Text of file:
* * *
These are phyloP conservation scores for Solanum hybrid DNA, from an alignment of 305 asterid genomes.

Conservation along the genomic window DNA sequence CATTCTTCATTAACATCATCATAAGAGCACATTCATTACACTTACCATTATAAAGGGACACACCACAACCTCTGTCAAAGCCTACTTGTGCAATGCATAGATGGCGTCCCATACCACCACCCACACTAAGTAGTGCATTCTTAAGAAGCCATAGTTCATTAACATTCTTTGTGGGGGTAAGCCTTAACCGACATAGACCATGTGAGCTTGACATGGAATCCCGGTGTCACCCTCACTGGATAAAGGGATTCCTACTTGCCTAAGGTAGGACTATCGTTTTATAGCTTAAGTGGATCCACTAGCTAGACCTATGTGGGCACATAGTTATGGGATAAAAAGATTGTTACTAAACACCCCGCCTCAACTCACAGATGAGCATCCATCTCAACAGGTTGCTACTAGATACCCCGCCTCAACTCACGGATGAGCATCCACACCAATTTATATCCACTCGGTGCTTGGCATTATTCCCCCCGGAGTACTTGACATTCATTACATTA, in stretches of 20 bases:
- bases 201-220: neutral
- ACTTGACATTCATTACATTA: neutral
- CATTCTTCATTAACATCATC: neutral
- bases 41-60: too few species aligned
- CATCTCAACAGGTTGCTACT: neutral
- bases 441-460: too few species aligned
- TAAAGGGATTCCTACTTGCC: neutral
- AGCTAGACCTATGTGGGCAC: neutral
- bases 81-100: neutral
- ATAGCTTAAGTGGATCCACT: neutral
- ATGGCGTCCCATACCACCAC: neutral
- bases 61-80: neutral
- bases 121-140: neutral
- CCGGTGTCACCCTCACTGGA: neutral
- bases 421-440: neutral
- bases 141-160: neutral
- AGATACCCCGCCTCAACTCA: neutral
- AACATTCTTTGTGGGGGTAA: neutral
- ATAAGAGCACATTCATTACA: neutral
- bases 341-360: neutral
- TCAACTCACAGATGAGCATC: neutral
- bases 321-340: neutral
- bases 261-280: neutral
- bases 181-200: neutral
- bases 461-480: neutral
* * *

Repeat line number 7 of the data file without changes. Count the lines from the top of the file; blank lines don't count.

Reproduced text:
- CATCTCAACAGGTTGCTACT: neutral